I think there’s a lot you can take away from Watership Down (here’s my review on the novel), but at the same time it’s a little fluffy. I’m not using that term because it has rabbits that are cute (I think they’re cute), but because it’s nicer than out rightly saying it’s fluff. The thing is it isn’t entirely fluff because it does have some depth, but after reading the book I felt there was a lot missing. There’s so much message in the novel itself, but I don’t see it coming across on screen.
I’ll save the rest of the adaptation remarks for later, for now I’ll stick with the film. It’s not a bad film, it’s a good one to pass the day with if you’re feeling the need to watch something, but are not sure what you’re in the mood for. Not to be unfair to the story, I feel it’s something to stare at rather than digest. The rabbits are cute even when they’re being tough, it shares dangers and lessons that any watcher can pick up on, but I still felt it was lacking and the only reason I know as much about the stories’ deeper lessons is because I’ve read the book.
As for the animation, I really liked it. It has more depth and feel to it compared to a lot of modern animations, and the rabbits haven’t been done in a cutesy style, which would have been a joke for this story.
Thoughts on Adaptation
I know that when something is adapted, across all media formats, there are going to be liberties and not all details are going to be included because really an adaptation is a work inspired by the original. At least that’s what I like to think of it and ever since I’ve adopted that view I’ve found I’ve been far less disappointed and annoyed with adaptations.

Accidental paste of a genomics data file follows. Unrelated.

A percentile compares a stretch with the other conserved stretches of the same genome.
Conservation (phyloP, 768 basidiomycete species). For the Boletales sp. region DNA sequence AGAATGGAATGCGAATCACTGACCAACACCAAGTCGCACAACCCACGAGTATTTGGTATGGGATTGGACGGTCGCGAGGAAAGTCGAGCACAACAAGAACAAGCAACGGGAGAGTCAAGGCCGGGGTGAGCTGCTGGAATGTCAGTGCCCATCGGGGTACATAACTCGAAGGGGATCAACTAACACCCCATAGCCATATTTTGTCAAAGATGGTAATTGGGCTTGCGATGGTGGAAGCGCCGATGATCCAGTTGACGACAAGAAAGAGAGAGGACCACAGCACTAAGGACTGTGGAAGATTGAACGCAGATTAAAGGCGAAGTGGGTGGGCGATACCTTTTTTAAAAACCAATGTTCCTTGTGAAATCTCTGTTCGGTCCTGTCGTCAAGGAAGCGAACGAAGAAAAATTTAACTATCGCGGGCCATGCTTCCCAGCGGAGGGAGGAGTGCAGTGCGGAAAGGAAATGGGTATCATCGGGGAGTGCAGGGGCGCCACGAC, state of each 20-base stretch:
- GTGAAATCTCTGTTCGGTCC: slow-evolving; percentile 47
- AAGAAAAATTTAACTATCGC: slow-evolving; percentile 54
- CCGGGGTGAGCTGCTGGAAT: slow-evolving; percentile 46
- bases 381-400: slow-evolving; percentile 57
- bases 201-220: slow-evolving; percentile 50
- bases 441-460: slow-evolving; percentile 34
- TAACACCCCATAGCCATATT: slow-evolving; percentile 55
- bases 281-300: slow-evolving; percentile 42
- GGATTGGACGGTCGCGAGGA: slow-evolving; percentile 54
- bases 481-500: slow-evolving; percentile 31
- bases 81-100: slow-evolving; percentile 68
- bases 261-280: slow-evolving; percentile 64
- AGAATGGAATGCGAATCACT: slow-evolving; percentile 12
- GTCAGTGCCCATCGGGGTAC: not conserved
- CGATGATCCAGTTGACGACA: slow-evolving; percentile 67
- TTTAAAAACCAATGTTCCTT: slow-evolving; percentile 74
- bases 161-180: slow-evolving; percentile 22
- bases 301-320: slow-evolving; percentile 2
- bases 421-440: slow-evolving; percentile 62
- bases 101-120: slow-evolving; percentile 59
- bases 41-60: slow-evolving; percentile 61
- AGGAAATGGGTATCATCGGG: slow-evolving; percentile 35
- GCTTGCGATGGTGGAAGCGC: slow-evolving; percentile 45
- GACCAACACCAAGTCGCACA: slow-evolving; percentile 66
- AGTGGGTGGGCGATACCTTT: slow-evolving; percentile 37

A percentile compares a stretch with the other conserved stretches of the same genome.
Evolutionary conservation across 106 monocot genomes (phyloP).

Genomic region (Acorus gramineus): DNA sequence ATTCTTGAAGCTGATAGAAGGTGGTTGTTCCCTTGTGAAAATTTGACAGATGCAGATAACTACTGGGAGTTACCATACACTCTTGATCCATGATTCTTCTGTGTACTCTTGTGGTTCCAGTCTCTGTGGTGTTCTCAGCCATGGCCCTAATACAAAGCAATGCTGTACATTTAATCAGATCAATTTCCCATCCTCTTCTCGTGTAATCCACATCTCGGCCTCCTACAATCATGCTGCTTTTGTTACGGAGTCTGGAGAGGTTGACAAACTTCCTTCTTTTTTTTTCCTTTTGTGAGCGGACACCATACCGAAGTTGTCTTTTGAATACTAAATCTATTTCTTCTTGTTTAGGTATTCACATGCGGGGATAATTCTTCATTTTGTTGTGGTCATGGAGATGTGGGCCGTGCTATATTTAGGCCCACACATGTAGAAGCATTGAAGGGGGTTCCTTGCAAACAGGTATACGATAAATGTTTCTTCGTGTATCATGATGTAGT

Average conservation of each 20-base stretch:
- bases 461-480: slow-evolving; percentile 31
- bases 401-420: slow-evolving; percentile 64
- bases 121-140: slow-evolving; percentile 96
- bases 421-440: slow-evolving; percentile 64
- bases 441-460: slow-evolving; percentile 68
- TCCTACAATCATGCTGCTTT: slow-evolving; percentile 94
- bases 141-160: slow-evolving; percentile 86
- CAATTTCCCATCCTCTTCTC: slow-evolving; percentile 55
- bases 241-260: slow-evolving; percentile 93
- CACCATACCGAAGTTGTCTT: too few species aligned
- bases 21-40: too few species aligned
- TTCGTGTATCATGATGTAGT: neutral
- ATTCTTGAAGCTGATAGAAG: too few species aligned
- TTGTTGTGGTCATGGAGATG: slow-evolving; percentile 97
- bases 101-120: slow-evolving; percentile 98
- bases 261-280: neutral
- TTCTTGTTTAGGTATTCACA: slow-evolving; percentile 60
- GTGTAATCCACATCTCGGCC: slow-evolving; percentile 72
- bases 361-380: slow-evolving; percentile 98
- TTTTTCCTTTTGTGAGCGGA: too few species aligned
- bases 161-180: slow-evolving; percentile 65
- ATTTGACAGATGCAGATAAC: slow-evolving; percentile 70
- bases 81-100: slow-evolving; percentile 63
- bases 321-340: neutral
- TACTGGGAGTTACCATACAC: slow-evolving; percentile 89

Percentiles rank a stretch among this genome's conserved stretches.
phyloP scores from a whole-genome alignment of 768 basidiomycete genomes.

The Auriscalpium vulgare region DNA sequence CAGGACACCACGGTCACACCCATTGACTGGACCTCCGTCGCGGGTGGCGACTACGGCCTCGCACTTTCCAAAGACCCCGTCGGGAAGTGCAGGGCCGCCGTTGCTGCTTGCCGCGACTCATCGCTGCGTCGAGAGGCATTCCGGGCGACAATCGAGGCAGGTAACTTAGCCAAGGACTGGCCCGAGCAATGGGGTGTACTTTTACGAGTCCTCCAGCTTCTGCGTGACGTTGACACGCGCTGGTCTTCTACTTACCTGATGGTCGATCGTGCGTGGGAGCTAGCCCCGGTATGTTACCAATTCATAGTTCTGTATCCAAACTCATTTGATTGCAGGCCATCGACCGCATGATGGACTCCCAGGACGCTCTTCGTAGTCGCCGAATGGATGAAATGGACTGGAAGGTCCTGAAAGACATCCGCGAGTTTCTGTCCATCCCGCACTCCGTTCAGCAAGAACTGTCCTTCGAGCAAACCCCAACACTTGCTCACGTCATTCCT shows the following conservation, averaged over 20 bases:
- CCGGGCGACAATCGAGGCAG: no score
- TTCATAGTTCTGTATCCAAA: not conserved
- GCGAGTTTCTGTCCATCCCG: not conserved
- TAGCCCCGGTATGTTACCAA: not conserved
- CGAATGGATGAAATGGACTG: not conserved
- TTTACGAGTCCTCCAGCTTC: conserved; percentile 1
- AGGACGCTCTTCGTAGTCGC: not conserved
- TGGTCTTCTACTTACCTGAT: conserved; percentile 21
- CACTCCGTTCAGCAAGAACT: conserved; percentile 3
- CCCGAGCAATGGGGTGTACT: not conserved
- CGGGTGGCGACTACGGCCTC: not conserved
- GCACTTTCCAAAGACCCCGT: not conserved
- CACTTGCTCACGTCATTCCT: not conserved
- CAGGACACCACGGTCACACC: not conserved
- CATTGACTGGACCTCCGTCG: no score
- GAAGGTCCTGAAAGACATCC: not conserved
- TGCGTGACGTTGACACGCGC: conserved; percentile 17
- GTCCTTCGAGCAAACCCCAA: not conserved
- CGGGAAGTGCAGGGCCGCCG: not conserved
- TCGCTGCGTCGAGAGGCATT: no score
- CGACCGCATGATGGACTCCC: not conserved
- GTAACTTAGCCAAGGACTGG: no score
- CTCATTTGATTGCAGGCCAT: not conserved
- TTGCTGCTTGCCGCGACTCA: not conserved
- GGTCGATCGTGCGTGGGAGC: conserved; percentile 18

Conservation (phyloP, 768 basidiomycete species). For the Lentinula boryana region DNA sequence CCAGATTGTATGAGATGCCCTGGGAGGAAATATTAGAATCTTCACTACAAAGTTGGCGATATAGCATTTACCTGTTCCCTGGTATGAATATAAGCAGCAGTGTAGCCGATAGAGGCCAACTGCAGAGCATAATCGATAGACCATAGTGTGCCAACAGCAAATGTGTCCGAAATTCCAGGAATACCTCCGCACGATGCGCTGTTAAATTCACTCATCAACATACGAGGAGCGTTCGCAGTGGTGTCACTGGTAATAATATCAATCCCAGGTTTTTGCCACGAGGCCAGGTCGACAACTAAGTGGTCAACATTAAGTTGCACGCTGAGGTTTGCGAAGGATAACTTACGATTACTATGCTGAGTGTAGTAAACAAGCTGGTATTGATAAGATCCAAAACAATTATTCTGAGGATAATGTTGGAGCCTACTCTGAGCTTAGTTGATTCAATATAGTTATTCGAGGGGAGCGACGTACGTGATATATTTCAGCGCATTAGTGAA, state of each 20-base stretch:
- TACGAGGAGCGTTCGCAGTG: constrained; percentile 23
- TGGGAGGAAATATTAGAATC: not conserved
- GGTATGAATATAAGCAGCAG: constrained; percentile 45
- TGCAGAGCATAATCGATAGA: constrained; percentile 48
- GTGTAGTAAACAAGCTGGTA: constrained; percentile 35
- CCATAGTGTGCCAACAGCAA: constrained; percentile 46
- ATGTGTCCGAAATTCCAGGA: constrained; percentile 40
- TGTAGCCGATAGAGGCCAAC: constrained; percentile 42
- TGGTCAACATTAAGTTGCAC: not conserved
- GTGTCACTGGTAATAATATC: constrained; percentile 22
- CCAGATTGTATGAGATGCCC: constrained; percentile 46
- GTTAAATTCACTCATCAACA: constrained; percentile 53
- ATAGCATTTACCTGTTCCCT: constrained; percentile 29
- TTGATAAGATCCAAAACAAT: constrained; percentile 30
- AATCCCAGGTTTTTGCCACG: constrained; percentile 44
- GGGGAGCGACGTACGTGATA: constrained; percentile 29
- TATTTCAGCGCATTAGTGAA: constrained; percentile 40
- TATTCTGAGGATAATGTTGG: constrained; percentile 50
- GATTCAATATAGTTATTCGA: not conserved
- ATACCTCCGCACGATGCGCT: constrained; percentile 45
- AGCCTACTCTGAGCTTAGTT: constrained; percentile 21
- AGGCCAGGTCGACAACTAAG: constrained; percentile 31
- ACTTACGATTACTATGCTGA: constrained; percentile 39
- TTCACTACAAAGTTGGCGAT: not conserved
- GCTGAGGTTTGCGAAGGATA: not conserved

I’m not annoyed with Watership Down, but I am a little disappointed. I’m more accepting because of my view on adaptations and I realise because the intended audience is a younger one with the book, that they’re going to play it down and adapt it for that same audience with the film.
As usual all the detail hasn’t been brought across when some of it could have been, but is that personal preference or does it really matter to the story? I can’t answer that for anyone else except myself, but I do feel it can make a difference. There’s more build up, characters are more sinister, and there’s more characterisation because of the details, which the film seems to lack.
What really bothered me, I think, is the leaving out of El-ahrairah. If you haven’t read the novel, El-ahrairah is a folk tale hero the rabbits all worship and share stories about. These stories are spread throughout the book, with the rabbits telling a new tale, either when they stop to rest or to feed. In the novel I found they enhanced it and tied in with the rabbits’ journey, the different characters, and their problems at the time. The absence of the tales during the film takes a lot away. You don’t get to learn about the characters individually as much and you miss out on grasping their culture. I would have loved to see the tales of El-ahrairah brought to life visually and I think it really would have made a big difference to the film.
All of the above mentioned is enough to leave me coming away disappointed, but Fiver’s visions are the one saving grace. I love how his visions are brought to life in the film with a combination of surrealism and a realistic backdrop. His episodes don’t as much take away, as to be part of the story completely, something of which I appreciate because there are dreamscapes and then there’s reality. Watership down isn’t about dreamscapes or abstract imaginings, it’s about survival and a bid for freedom, instead of taking away or running off on a different route, the way Fiver’s visions are handled are done so they mesh with the rest of the visuals.
In my opinion Watership Down is a movie to watch before reading the book so you can be introduced to the story and then get to learn more about it rather than feeling a loss of information.